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[% 2s] Electron Density in 2s/2p Hybrid Orbital
Color shows the sign of the orbital, which has been squared to give density.
The tiny white cross marks the position of the nucleus.

(Don't let the graphic appeal of this animation keep you from
thinking about the mathematical formula for the hybrid!)

Hybridization of an Atom in an Electric Field

If an hydrogen atom were placed in an electric field that pulled the electron toward the left and the proton toward the right, there would be no net force on the atom, so that the center of mass (the proton, for practical purposes) would stay in place, but the electron cloud would shift toward the left and distort away from spherical symmetry.

If the coulombic field of the nucleus is much stronger than the "perturbing" field, the proper low-energy solutions of the Schrödinger equation should not change too much from those appropriate for the atom alone. A reasonable guess for the proper atomic orbital in the presence of the perturbing field is thus a mixture of the low-energy atomic orbitals that are observed in the absence of the field. Such mixtures are called hybrid orbitals. They are generated simply by adding the functions in various proportions.

The field-free orbital of lowest energy is 1s. Adding a little 2px to the 1s orbital would give an orbital with larger numbers on one side of the nucleus and smaller numbers on the other. [In fact adding 2.7% of 2px to the 1s orbital improves the wave function for the H2 molecule - click here for illustration.]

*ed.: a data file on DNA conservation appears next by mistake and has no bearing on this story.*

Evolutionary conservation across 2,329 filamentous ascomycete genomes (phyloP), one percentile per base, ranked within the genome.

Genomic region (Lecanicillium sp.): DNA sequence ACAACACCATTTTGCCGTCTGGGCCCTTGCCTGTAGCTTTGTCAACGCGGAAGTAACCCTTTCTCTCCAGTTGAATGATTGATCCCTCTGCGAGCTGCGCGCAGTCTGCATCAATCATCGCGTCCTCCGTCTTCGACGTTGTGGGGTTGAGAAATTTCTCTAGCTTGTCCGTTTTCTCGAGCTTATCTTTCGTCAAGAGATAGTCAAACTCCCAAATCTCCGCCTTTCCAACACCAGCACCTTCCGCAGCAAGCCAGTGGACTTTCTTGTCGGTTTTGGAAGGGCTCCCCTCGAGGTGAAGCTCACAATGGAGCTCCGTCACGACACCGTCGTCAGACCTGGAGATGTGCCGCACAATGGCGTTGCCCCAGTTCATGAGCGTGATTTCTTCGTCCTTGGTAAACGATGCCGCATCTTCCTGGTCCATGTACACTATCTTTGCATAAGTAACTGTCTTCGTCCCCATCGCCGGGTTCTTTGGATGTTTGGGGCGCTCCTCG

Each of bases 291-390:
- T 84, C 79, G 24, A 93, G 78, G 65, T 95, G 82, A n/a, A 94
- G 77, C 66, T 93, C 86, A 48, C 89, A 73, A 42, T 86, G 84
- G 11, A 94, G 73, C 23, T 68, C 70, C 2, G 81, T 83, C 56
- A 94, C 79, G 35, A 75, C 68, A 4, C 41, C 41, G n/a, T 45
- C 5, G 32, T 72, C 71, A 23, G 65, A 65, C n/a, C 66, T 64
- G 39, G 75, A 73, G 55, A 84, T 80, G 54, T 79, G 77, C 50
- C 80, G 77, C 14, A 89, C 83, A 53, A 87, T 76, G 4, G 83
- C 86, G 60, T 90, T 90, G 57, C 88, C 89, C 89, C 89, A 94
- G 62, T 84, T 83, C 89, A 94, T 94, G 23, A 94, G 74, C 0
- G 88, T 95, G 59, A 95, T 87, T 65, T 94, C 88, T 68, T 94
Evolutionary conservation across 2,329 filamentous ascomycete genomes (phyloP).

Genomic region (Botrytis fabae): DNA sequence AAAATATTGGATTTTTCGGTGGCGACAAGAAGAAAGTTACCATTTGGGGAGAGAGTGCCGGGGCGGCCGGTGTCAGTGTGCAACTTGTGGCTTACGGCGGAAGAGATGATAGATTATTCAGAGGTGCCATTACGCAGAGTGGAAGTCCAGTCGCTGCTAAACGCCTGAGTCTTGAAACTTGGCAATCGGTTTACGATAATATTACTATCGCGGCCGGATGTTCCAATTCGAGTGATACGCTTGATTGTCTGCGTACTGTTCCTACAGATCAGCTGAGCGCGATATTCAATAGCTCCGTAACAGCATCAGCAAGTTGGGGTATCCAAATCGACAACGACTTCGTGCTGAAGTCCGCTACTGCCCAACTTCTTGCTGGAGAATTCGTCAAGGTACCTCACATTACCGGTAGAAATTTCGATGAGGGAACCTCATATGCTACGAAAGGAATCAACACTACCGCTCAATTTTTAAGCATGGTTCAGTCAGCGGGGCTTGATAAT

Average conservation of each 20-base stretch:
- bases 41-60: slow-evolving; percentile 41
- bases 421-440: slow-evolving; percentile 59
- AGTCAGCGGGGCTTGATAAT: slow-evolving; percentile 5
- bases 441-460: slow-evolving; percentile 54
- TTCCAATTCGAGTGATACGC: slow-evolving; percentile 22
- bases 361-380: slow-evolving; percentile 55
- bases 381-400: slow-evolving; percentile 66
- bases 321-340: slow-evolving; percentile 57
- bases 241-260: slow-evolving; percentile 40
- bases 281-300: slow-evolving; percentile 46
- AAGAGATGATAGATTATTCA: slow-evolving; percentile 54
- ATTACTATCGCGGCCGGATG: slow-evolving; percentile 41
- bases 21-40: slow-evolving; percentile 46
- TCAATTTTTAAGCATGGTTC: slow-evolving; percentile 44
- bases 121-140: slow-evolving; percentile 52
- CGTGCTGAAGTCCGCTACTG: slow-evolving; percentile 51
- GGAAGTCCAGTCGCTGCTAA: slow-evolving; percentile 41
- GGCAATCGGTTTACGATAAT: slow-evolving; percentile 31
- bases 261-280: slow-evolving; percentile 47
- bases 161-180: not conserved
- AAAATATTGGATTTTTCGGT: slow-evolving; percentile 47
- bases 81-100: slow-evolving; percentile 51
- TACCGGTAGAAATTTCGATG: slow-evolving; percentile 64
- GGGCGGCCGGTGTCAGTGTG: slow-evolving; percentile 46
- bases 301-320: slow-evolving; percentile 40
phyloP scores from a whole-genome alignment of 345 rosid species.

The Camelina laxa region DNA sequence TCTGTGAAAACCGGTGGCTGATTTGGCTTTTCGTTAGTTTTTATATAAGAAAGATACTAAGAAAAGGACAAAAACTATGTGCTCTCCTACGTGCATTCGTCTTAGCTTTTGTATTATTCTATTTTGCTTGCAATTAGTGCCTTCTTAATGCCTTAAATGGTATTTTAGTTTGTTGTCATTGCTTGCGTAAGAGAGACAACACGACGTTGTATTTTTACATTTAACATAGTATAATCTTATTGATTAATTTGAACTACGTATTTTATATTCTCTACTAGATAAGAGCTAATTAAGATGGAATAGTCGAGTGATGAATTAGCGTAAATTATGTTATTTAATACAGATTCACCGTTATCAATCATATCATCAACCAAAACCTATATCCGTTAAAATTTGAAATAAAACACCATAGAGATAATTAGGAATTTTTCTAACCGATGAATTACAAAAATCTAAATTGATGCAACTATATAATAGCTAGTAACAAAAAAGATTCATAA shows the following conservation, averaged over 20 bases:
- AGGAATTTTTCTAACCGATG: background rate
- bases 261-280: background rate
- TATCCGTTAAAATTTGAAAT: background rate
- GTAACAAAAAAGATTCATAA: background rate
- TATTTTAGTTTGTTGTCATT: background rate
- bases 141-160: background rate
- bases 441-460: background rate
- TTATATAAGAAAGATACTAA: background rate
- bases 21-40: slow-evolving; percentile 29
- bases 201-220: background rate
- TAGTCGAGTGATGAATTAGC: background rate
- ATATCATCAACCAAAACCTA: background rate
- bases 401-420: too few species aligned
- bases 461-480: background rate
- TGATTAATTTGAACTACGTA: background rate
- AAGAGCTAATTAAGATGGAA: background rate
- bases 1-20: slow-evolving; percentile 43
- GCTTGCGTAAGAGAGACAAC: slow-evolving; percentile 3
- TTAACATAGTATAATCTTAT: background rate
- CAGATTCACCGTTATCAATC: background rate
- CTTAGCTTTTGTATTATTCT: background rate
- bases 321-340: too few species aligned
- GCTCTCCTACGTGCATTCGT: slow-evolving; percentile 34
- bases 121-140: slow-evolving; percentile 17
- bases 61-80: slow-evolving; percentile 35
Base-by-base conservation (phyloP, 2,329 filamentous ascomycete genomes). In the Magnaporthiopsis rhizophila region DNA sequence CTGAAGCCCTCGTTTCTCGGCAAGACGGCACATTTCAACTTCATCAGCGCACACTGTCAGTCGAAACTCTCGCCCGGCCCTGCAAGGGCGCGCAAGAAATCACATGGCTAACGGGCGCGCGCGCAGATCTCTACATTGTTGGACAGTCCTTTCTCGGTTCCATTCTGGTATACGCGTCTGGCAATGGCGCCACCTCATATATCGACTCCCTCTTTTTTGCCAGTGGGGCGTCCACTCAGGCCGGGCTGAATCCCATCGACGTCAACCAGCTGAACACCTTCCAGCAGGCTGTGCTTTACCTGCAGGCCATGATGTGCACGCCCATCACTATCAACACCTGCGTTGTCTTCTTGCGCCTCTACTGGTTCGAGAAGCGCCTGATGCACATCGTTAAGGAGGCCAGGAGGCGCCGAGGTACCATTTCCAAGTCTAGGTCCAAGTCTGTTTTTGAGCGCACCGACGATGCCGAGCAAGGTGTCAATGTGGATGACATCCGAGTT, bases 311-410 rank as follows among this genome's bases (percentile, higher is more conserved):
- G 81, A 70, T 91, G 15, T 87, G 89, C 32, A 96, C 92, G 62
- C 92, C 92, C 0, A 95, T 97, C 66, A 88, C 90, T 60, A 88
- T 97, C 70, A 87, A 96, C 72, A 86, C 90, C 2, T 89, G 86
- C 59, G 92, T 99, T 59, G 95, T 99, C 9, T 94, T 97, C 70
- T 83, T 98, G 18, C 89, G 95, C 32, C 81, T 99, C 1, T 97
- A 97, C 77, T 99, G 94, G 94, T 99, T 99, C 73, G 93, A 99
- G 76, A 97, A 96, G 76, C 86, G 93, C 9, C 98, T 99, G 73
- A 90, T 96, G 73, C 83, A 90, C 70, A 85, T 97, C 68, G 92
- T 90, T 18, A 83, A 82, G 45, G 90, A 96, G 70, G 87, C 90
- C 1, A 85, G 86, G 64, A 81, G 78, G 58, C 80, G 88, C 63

It is costly in terms of energy to mix the 2p orbital with the 1s, because the 2p function is much more energetic (stronger curvature/amplitude). It is easier to mix 2p with 2s, because they have similar energies (of course the resulting hybrid orbital would have a still higher energy than a 1s/2p hybrid, but the mixing itself is easier). This is why the valence orbitals of carbon hybridize more extensively than those of hydrogen.

The pictures above were generated by Dean Dauger's "Atom in a Box" program (play with the real thing to have more fun). They show how electron density shifts when the 2px orbital is mixed with 2s, as in carbon valence hybrids. The number at the left of each view indicates the % of 2s orbital density in the hybrid, i.e. the square of a in the formula (a 2s + b 2px).

Note that a very modest amount of 2px character (like 2%) already causes a substantial shift, and that the shift maximizes at about 50% 2px character. The distribution becomes symmetrical again in the pure 2px orbital.

As a tiny perturbing field is applied to a "ground state" 1s H atom and then ramped up, the atomic orbital would change from 1s with negligible field to something like sp with very high field. [An even higher field could shift the electron cloud further by beginning to mix in orbitals of higher energy.]